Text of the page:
I was in a pretty good mood for a while there.
For example, after court this morning I took a lovely stroll along the Miami River, and decided to sit and smoke a nice cigar at this bench along the water (see above photo).
Look at that wonderful "litter art" the city has strewn about the area for our olfactory and visual amusement!
And the homeless and/or vaguely menacing gentlemen who continually approached me as I sat amid the city-provided artwork?
I imagined they were all Audio-Animatronic figures, you know like from Disney's The Hall of Presidents, and that made their noises and gestures all seem hip, cool and retro/futuristic.
God I love this town!
But then I read the 3d DCA opinions today.
First off, there is the newly-released Third Revised Addendum To Amended Parking Instructions to the Temporary Judicial Bunker.
From what I can glean, the only substantive change is the insertion of this phrase -- "YOU MUST PAY THE PARKING METER CHARGE" at least 37 times in the one-page document.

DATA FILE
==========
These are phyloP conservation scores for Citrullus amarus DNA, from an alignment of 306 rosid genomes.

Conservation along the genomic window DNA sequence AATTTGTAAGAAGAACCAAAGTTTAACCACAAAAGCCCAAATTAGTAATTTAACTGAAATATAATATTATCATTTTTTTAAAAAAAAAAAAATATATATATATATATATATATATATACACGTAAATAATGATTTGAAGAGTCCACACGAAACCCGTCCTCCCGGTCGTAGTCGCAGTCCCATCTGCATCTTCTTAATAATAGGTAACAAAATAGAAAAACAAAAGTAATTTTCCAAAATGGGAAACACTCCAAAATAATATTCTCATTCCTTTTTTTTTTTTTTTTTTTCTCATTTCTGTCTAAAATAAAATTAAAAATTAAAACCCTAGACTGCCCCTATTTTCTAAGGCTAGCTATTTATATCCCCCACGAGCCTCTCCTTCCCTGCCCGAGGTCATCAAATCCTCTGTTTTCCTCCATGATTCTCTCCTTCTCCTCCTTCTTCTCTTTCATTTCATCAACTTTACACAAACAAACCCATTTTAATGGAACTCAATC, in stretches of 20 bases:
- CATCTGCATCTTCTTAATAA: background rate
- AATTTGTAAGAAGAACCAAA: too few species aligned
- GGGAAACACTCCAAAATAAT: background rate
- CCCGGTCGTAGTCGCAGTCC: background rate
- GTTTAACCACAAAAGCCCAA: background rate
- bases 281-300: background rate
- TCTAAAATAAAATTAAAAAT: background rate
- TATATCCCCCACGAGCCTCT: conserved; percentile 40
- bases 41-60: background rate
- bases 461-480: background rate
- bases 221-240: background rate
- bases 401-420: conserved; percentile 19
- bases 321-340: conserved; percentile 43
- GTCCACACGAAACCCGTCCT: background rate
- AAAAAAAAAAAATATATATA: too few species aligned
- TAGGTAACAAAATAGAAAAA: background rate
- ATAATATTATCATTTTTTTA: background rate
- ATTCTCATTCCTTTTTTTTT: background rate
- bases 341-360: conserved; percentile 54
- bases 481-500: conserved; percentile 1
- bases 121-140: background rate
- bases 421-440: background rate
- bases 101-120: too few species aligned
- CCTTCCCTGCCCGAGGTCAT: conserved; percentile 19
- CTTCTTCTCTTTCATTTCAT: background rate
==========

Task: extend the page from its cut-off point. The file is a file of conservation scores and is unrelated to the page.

This is funny because at the same time the instruction is drummed into our brains ad nauseum (because the 3d knows all appellate lawyers are cheapskates and looking to get free parking if possible), the 3d finds a less prominent arbitration clause to be binding:
In conclusion, we find that the simple, self-contained, and italicized arbitration provision, found twice in the four-page application, sufficiently put Mr. Mahan on notice that disputes with respect to the account would be subject to mandatory arbitration. Accordingly, the arbitration provisions were not procedurally unconscionable.No caps and just italicized twice? Guess these aren't appellate lawyers we're dealing with.
But I actually agree with this decision, given the particulars (for more on the trend away from mandated arbitration provisions see this front-page WSJ article today).
What depressed me, however, were the number of obvious trial court errors that the Court had to address this week.
There were a lot of opinions released I grant you, but in just this batch we had a judge sanction an attorney without conducting a Kozel analysis; another judge grant summary judgment without conducting a hearing; and a third judge fail to hold an evidentiary hearing leading to a confession of error.
And no way I'm telling Judge Carnes about this case, where a bunch of investors read the WSJ four years after buying some Millennium Tower condos and suddenly "discovered" the condos may in fact be "securities" under the Florida Securities and Investor Protection Act.
Hail, I'd rather go back to smell the art and hang with the robots along the river.